Recent advances in genetic and reproductive technology broaden the capacity of parents to make crucial life decisions for their children. In light of the current technological revolution, the scope of parental decision making seems to reach into the realm of embryonic screening and genetic selection. But can embryos be considered children? While labeling embryos as potential children might offer some protections for parents who wish to screen out harmful diseases, the label poses a serious threat to women's somewhat tenuous abortion rights. How then can parental autonomy rights and abortion rights coexist? Is there a constitutional test that protects both interests?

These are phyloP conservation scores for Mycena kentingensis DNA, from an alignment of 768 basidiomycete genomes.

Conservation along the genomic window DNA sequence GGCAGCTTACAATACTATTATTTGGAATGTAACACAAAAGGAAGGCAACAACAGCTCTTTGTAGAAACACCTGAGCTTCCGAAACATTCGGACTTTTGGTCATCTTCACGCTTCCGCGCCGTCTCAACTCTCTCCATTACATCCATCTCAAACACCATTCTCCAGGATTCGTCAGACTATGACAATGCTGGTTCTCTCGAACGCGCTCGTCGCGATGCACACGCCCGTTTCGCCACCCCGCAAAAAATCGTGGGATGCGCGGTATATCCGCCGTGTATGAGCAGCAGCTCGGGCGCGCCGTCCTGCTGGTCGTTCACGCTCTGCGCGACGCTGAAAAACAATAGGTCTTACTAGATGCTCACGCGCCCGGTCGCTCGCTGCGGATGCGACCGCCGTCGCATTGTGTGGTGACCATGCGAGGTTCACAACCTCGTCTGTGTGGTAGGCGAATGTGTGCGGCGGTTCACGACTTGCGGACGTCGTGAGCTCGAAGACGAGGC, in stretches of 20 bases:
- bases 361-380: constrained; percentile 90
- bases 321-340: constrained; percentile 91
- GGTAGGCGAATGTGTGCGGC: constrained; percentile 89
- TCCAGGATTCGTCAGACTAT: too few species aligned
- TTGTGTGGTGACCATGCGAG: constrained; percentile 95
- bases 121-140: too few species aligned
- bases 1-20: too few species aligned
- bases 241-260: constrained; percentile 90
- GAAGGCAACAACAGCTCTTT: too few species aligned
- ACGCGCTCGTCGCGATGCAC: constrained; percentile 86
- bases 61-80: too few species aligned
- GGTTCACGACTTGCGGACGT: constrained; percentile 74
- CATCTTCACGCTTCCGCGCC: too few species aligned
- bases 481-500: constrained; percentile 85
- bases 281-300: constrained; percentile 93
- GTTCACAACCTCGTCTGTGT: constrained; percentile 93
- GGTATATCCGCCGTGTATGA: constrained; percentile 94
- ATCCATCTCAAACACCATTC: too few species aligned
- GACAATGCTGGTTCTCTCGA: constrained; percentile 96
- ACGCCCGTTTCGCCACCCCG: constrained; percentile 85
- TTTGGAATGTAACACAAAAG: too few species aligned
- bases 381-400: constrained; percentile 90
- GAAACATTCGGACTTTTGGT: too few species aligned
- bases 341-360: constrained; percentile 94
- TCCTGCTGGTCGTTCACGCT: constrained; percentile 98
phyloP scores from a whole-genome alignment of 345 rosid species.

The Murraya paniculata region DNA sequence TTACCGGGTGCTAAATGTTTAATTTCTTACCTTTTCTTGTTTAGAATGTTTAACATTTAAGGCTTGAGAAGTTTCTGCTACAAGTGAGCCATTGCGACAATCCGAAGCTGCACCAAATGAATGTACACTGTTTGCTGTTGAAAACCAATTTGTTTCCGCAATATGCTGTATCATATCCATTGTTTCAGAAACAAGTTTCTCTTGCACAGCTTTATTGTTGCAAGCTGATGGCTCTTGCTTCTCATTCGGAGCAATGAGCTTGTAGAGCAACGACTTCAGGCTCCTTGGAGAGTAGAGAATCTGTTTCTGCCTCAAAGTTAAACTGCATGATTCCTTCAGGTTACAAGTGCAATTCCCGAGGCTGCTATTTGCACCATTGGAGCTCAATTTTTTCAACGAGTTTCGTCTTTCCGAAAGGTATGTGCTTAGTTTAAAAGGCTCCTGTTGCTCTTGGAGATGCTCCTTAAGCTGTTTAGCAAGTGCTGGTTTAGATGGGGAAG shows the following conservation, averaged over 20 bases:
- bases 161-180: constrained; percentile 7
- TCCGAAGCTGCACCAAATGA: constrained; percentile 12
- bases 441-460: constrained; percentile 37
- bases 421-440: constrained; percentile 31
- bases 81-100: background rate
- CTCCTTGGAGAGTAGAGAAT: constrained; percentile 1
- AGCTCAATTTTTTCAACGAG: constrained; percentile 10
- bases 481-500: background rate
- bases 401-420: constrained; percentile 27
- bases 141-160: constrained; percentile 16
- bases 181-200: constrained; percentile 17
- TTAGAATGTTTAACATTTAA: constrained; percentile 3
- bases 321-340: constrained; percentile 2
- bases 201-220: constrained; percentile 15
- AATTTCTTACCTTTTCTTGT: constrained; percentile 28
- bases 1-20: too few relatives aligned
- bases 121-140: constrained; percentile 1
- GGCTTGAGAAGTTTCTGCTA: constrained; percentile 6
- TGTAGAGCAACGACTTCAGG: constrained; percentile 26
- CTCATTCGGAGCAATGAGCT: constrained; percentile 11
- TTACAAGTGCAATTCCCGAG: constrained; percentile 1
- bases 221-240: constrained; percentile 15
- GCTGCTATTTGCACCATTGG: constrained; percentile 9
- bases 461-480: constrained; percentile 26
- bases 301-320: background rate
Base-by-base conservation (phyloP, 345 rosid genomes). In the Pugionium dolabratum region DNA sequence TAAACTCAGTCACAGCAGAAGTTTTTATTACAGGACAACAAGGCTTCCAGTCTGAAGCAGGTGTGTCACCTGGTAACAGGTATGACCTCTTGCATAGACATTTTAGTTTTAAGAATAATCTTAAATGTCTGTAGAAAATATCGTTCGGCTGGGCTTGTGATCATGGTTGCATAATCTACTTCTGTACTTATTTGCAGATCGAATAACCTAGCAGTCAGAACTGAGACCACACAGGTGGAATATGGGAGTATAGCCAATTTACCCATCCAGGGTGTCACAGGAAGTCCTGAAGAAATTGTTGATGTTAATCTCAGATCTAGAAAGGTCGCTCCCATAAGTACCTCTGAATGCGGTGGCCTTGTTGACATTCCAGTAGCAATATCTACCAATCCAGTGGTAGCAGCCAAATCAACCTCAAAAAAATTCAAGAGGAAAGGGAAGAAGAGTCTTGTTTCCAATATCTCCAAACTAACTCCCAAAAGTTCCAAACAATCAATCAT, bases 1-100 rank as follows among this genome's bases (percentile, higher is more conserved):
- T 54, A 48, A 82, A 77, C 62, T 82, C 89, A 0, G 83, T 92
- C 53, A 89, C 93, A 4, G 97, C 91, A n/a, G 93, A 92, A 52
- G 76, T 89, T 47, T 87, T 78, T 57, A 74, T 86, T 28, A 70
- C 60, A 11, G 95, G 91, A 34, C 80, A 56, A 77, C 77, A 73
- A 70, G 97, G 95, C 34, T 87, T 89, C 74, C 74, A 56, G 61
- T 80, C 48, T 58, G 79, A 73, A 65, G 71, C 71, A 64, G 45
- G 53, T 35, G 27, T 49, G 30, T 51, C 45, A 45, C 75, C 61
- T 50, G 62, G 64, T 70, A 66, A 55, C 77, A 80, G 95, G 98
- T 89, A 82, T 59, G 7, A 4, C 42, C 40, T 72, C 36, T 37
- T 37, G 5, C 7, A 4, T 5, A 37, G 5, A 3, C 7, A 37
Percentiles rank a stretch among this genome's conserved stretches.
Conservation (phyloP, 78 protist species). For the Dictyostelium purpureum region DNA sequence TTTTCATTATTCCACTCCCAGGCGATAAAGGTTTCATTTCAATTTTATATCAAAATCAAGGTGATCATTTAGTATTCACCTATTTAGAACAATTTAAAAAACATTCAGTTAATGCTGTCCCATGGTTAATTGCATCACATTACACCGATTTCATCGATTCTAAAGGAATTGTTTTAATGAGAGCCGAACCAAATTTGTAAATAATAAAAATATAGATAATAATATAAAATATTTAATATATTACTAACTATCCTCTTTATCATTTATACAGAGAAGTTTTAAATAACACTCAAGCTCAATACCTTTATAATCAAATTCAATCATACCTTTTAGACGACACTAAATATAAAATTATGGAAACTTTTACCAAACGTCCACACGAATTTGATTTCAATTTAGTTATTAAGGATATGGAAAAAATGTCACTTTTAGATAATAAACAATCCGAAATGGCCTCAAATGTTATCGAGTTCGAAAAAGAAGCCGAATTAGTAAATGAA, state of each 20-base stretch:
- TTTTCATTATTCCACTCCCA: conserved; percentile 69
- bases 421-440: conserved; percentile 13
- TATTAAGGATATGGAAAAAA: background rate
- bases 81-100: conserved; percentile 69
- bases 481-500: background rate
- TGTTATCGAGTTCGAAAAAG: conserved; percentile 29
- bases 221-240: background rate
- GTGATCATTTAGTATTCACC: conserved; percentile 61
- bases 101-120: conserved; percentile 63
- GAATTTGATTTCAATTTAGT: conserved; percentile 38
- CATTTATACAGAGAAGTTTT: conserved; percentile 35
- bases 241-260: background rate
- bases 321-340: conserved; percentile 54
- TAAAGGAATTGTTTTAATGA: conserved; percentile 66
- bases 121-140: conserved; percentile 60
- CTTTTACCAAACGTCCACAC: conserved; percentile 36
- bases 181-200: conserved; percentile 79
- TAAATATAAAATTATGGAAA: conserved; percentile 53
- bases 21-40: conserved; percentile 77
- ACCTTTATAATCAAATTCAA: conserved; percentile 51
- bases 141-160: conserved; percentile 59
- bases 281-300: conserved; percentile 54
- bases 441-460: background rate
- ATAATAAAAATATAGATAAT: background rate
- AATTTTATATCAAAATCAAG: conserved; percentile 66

After examining the need for a parental right to protect the bodily integrity of future children, this Note concludes that such a right already exists. More importantly, the parental right defined by this Note compliments existing abortion rights, instead of undermining them. By moving away from reproductive-rights based arguments and focusing on the language of well-known parental autonomy cases, this Note defines the constitutional parameters of embryonic screening and genetic selection, concluding that disease prevention - unlike cosmetic selection - is a constitutionally suitable purpose for employing such techniques.
Megan Anne Jellinek,
Disease Prevention and the Genetic Revolution: Defining a Parental Right to Protect the Bodily Integrity of Future Children,
27 Hastings Bus L.J. 369
Available at: https://repository.uchastings.edu/hastings_constitutional_law_quaterly/vol27/iss2/4